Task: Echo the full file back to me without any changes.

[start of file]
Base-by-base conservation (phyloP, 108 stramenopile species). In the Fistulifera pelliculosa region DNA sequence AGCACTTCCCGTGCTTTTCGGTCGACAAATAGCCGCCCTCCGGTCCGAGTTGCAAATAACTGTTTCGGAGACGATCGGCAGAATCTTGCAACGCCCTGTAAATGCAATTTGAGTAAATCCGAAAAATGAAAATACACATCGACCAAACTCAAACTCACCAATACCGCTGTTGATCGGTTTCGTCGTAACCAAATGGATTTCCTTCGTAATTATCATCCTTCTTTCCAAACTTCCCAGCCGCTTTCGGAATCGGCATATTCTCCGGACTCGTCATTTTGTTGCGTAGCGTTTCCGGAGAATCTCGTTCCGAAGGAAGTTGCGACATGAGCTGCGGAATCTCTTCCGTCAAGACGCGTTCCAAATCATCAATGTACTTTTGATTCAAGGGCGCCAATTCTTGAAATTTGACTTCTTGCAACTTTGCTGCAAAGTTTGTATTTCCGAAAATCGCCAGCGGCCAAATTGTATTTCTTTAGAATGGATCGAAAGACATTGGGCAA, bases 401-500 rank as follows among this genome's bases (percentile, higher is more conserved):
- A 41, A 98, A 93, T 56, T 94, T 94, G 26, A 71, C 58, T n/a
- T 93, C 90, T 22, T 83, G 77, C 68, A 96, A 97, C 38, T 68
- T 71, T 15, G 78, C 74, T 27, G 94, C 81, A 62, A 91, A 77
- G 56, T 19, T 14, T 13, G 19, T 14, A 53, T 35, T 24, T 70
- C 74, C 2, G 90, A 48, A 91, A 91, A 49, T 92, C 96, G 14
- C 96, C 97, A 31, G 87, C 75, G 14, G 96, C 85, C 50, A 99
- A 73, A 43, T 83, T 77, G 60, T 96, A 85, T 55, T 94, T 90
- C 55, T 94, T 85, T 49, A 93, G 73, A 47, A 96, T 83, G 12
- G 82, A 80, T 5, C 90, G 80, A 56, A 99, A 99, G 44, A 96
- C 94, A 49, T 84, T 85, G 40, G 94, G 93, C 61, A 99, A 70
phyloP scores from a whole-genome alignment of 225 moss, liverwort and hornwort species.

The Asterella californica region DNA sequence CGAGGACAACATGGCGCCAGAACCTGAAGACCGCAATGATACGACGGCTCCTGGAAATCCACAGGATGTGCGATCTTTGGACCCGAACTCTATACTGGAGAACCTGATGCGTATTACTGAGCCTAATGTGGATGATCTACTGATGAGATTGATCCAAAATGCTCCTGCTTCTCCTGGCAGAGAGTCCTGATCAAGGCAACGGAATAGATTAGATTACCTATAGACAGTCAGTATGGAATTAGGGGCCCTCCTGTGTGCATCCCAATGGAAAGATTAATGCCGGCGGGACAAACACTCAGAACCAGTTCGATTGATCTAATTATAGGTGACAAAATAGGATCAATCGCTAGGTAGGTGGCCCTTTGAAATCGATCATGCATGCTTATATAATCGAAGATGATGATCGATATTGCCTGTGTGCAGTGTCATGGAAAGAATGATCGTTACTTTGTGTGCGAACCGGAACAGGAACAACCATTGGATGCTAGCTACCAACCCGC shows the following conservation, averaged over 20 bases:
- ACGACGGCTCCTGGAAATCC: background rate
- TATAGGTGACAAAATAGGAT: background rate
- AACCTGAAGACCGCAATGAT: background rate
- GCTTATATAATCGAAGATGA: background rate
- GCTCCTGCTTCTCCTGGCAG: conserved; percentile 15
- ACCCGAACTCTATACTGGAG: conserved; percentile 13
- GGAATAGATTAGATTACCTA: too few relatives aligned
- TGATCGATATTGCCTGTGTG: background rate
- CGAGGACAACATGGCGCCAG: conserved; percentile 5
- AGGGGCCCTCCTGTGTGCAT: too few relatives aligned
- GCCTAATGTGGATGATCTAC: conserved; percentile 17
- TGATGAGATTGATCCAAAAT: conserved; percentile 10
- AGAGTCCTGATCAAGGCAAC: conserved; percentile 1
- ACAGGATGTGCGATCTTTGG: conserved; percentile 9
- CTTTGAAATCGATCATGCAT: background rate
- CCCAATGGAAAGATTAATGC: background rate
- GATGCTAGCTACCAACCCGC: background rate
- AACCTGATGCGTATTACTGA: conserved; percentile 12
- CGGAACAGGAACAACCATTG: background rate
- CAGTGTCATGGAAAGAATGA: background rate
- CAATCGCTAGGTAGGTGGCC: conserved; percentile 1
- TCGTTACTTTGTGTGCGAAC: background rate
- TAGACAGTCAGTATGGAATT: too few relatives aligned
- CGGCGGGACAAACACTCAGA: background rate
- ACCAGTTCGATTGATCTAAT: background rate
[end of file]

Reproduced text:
Base-by-base conservation (phyloP, 108 stramenopile species). In the Fistulifera pelliculosa region DNA sequence AGCACTTCCCGTGCTTTTCGGTCGACAAATAGCCGCCCTCCGGTCCGAGTTGCAAATAACTGTTTCGGAGACGATCGGCAGAATCTTGCAACGCCCTGTAAATGCAATTTGAGTAAATCCGAAAAATGAAAATACACATCGACCAAACTCAAACTCACCAATACCGCTGTTGATCGGTTTCGTCGTAACCAAATGGATTTCCTTCGTAATTATCATCCTTCTTTCCAAACTTCCCAGCCGCTTTCGGAATCGGCATATTCTCCGGACTCGTCATTTTGTTGCGTAGCGTTTCCGGAGAATCTCGTTCCGAAGGAAGTTGCGACATGAGCTGCGGAATCTCTTCCGTCAAGACGCGTTCCAAATCATCAATGTACTTTTGATTCAAGGGCGCCAATTCTTGAAATTTGACTTCTTGCAACTTTGCTGCAAAGTTTGTATTTCCGAAAATCGCCAGCGGCCAAATTGTATTTCTTTAGAATGGATCGAAAGACATTGGGCAA, bases 401-500 rank as follows among this genome's bases (percentile, higher is more conserved):
- A 41, A 98, A 93, T 56, T 94, T 94, G 26, A 71, C 58, T n/a
- T 93, C 90, T 22, T 83, G 77, C 68, A 96, A 97, C 38, T 68
- T 71, T 15, G 78, C 74, T 27, G 94, C 81, A 62, A 91, A 77
- G 56, T 19, T 14, T 13, G 19, T 14, A 53, T 35, T 24, T 70
- C 74, C 2, G 90, A 48, A 91, A 91, A 49, T 92, C 96, G 14
- C 96, C 97, A 31, G 87, C 75, G 14, G 96, C 85, C 50, A 99
- A 73, A 43, T 83, T 77, G 60, T 96, A 85, T 55, T 94, T 90
- C 55, T 94, T 85, T 49, A 93, G 73, A 47, A 96, T 83, G 12
- G 82, A 80, T 5, C 90, G 80, A 56, A 99, A 99, G 44, A 96
- C 94, A 49, T 84, T 85, G 40, G 94, G 93, C 61, A 99, A 70
phyloP scores from a whole-genome alignment of 225 moss, liverwort and hornwort species.

The Asterella californica region DNA sequence CGAGGACAACATGGCGCCAGAACCTGAAGACCGCAATGATACGACGGCTCCTGGAAATCCACAGGATGTGCGATCTTTGGACCCGAACTCTATACTGGAGAACCTGATGCGTATTACTGAGCCTAATGTGGATGATCTACTGATGAGATTGATCCAAAATGCTCCTGCTTCTCCTGGCAGAGAGTCCTGATCAAGGCAACGGAATAGATTAGATTACCTATAGACAGTCAGTATGGAATTAGGGGCCCTCCTGTGTGCATCCCAATGGAAAGATTAATGCCGGCGGGACAAACACTCAGAACCAGTTCGATTGATCTAATTATAGGTGACAAAATAGGATCAATCGCTAGGTAGGTGGCCCTTTGAAATCGATCATGCATGCTTATATAATCGAAGATGATGATCGATATTGCCTGTGTGCAGTGTCATGGAAAGAATGATCGTTACTTTGTGTGCGAACCGGAACAGGAACAACCATTGGATGCTAGCTACCAACCCGC shows the following conservation, averaged over 20 bases:
- ACGACGGCTCCTGGAAATCC: background rate
- TATAGGTGACAAAATAGGAT: background rate
- AACCTGAAGACCGCAATGAT: background rate
- GCTTATATAATCGAAGATGA: background rate
- GCTCCTGCTTCTCCTGGCAG: conserved; percentile 15
- ACCCGAACTCTATACTGGAG: conserved; percentile 13
- GGAATAGATTAGATTACCTA: too few relatives aligned
- TGATCGATATTGCCTGTGTG: background rate
- CGAGGACAACATGGCGCCAG: conserved; percentile 5
- AGGGGCCCTCCTGTGTGCAT: too few relatives aligned
- GCCTAATGTGGATGATCTAC: conserved; percentile 17
- TGATGAGATTGATCCAAAAT: conserved; percentile 10
- AGAGTCCTGATCAAGGCAAC: conserved; percentile 1
- ACAGGATGTGCGATCTTTGG: conserved; percentile 9
- CTTTGAAATCGATCATGCAT: background rate
- CCCAATGGAAAGATTAATGC: background rate
- GATGCTAGCTACCAACCCGC: background rate
- AACCTGATGCGTATTACTGA: conserved; percentile 12
- CGGAACAGGAACAACCATTG: background rate
- CAGTGTCATGGAAAGAATGA: background rate
- CAATCGCTAGGTAGGTGGCC: conserved; percentile 1
- TCGTTACTTTGTGTGCGAAC: background rate
- TAGACAGTCAGTATGGAATT: too few relatives aligned
- CGGCGGGACAAACACTCAGA: background rate
- ACCAGTTCGATTGATCTAAT: background rate